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The Drug Trial of an Experimental Painkiller Has Left One Person Brain Dead

Six volunteers at the facility in western France had been in good health until taking the oral medication. They are now all in a serious condition.
La clinique Biotral de Rennes, où l'essai thérapeutique a eu lieu. Photo de Thomas Bregardis/EPA

The trial of a new painkiller has gone drastically wrong in France, leaving one person brain dead and five others in a serious condition.

On Friday, one source apparently familiar with the situation initially said the drug was a cannabis-based drug. French Health Minister Marisol Touraine later denied this, however, and said the painkiller contained neither cannabis nor any substance derived from cannabis.


The medicine involved works by targeting the body's pain-controlling endocannabinoid system, which is also responsible for the human response to cannabis.

France's health ministry said that the six volunteers at the facility in Rennes, Brittany, had been in good health until taking the oral medication, which was manufactured by Portugal-based Bial lab and being tested in a Phase I trial at the Biotrial clinic in the northwestern French city.

Touraine said two investigations had been launched, including one by France's National Agency for Medicines and Health Products (ANSM).

The volunteers are all men aged 28 to 49, Touraine told a news conference. They started taking the drug on January 7. One person started feeling ill on Sunday and the other five afterwards.

In total, 90 people have taken part in the trial, taking some dosage of the drug, Touraine said, adding that others took a placebo.

Pierre-Gilles Edan, head of the neurology department at Rennes hospital, told reporters that three of the patients could suffer "irreversible" disability as a result of brain injuries.

The brain dead individual was admitted to hospital in Rennes on Monday. Other patients went in on Wednesday and Thursday. All trials on the drug have now been suspended and all volunteers who have taken part in the trial are being called back.

The health minister told reporters that she was still waiting to hear back from other volunteers who took part in the clinical trials in hospitals in the northwestern region of Brittany and in the district of Mayenne.


A spokeswoman for the European Medicines Agency in London said it did not have full details of the case but that it was monitoring the situation.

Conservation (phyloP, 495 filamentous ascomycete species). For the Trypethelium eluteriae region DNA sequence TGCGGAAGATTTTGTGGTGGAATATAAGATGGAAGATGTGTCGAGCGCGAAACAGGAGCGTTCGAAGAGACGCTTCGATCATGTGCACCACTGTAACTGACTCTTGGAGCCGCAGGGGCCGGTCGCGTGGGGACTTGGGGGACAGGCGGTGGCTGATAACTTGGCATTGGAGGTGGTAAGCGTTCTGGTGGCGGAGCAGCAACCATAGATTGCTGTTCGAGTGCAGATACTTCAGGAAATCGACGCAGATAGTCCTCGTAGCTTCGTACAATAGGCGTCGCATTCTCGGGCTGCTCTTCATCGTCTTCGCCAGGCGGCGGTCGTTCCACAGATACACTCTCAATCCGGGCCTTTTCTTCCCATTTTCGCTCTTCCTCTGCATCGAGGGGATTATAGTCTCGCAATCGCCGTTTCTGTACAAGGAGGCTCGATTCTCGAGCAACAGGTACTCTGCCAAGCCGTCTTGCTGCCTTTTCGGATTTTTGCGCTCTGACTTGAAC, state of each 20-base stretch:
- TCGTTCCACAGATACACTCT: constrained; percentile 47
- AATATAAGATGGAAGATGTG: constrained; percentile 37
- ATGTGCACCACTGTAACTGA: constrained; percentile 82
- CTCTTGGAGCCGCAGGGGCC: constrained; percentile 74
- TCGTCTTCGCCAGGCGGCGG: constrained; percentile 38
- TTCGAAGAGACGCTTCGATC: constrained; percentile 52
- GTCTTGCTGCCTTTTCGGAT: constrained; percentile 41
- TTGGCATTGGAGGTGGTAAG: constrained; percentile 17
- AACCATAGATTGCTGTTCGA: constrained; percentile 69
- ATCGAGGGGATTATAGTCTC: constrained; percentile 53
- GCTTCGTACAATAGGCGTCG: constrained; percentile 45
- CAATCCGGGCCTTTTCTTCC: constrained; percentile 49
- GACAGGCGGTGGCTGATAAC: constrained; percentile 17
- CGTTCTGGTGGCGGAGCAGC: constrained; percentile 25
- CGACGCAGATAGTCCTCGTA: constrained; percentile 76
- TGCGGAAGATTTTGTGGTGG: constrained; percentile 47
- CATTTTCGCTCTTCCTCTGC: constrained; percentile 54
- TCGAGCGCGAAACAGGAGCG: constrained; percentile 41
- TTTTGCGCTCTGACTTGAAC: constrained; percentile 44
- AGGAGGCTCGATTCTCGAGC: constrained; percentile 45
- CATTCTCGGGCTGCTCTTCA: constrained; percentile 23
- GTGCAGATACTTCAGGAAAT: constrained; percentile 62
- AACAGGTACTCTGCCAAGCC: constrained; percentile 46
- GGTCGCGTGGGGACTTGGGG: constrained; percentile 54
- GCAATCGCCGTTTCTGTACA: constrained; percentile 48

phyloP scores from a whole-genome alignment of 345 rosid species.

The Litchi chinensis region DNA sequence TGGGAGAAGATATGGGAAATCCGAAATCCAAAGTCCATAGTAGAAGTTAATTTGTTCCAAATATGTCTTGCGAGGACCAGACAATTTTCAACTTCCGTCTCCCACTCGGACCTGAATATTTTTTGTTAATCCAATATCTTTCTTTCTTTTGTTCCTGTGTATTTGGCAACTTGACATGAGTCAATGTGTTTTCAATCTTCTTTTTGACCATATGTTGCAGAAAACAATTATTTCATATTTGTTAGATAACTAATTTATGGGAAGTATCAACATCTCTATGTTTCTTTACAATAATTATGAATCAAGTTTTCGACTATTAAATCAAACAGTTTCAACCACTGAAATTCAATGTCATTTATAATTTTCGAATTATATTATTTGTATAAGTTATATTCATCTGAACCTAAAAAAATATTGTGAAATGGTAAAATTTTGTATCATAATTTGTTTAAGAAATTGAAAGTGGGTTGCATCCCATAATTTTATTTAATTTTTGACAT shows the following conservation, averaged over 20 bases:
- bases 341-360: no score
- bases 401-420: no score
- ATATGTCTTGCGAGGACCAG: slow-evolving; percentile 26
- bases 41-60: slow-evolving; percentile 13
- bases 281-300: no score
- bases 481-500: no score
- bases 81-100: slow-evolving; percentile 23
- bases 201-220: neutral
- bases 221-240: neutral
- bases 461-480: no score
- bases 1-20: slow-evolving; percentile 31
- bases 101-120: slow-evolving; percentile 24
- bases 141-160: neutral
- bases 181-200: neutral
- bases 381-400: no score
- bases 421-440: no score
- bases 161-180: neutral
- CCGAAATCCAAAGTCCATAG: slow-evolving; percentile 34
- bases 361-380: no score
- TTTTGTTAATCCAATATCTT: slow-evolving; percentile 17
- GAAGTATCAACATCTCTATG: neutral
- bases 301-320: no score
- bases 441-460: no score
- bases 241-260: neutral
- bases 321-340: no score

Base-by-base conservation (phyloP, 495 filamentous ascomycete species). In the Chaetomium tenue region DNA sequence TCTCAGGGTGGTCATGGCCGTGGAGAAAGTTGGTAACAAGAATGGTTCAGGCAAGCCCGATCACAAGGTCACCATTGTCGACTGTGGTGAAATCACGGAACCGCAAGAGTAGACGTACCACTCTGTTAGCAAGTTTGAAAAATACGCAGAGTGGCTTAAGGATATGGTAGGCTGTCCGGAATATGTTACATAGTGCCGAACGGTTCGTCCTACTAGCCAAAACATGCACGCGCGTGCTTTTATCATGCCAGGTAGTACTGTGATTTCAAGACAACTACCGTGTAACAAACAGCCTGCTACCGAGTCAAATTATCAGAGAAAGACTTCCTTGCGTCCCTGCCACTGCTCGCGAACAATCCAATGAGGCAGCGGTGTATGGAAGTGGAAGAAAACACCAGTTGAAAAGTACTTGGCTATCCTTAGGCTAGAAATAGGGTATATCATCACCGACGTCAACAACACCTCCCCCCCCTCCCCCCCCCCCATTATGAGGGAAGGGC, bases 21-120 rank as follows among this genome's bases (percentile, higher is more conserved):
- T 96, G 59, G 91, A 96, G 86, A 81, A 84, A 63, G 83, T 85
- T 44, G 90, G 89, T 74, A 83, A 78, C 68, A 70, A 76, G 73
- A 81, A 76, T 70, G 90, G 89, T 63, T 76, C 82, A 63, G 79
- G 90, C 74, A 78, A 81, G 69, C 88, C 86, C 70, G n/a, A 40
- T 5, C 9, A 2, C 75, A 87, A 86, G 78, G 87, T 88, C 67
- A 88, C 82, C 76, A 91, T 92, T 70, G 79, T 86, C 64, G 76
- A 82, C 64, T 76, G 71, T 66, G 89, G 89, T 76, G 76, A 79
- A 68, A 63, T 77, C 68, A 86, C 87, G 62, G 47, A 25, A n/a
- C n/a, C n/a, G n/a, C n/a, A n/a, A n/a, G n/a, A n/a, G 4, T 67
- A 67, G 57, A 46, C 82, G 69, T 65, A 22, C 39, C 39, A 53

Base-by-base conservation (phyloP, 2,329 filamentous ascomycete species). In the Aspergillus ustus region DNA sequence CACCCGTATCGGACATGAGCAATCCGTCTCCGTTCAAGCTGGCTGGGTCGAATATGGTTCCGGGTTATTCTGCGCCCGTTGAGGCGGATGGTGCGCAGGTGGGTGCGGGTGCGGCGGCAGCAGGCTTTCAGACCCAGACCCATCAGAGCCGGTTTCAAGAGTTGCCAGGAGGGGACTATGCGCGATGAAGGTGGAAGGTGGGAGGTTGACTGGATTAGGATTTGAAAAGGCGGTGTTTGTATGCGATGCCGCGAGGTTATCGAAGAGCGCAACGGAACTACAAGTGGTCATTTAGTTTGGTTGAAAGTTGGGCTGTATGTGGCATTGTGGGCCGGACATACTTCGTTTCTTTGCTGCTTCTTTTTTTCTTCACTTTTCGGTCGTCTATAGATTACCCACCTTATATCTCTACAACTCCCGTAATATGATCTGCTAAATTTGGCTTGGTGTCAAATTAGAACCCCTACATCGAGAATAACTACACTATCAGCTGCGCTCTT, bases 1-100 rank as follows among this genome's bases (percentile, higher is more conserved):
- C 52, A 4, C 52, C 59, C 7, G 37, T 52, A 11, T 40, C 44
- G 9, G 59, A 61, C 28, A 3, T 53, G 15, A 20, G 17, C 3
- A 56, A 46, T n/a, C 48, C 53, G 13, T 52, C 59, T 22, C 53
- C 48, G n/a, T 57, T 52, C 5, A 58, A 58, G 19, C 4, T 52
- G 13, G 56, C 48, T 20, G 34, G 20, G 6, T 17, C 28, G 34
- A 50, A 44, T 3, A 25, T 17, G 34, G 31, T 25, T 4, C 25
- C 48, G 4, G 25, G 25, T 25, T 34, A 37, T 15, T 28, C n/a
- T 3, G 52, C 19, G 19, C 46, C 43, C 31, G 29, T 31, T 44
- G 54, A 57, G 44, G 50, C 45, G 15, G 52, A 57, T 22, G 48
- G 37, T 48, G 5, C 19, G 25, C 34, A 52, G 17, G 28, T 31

More than 1,700 clinical trials are authorized each year in France by ANSM, half of which test new drugs. Speaking to VICE News on Friday, a spokesperson for ANSM described today's incident as "an exceptional — in fact, very exceptional — case… given the severity of the patients' condition."

"To my knowledge, this case is a first in France," said Jean-Christophe Coubris, an attorney who specializes in cases involving drugs. Coubris told VICE News that: "Whatever contract these patients may have signed, they will be protected by French legislation in the case of proven misconduct."

The attorney such a case was "almost inconceivable" in 2016. "It seems absurd, since this was only Phase I, i.e. the first introduction [of the drug] into the human body," he said, adding that studies usually start with very low doses.

In the initial so-called Phase I stage of clinical testing, a drug is given to healthy volunteers to see how it is handled by the body and what is the right dose to give to patients.

Cases of early-stage clinical trials going badly wrong are rare but not unheard of. The last drug trial disaster in Europe occurred in 2006, when six healthy volunteers given an experimental drug in London ended up in intensive care.

One of them was described as looking like "the elephant man" after his head ballooned. Another lost his fingertips and toes.

In the initial so-called Phase I stage of clinical testing, a drug is given to healthy volunteers to see how it is handled by the body and what is the right dose to give to patients.

"Undertaking Phase I studies is highly specialist work," said Daniel Hawcutt, a lecturer in clinical pharmacology at Britain's University of Liverpool. Medicines then go into larger Phase II and Phase III trials to assess their effectiveness and safety before they are finally approved for sale.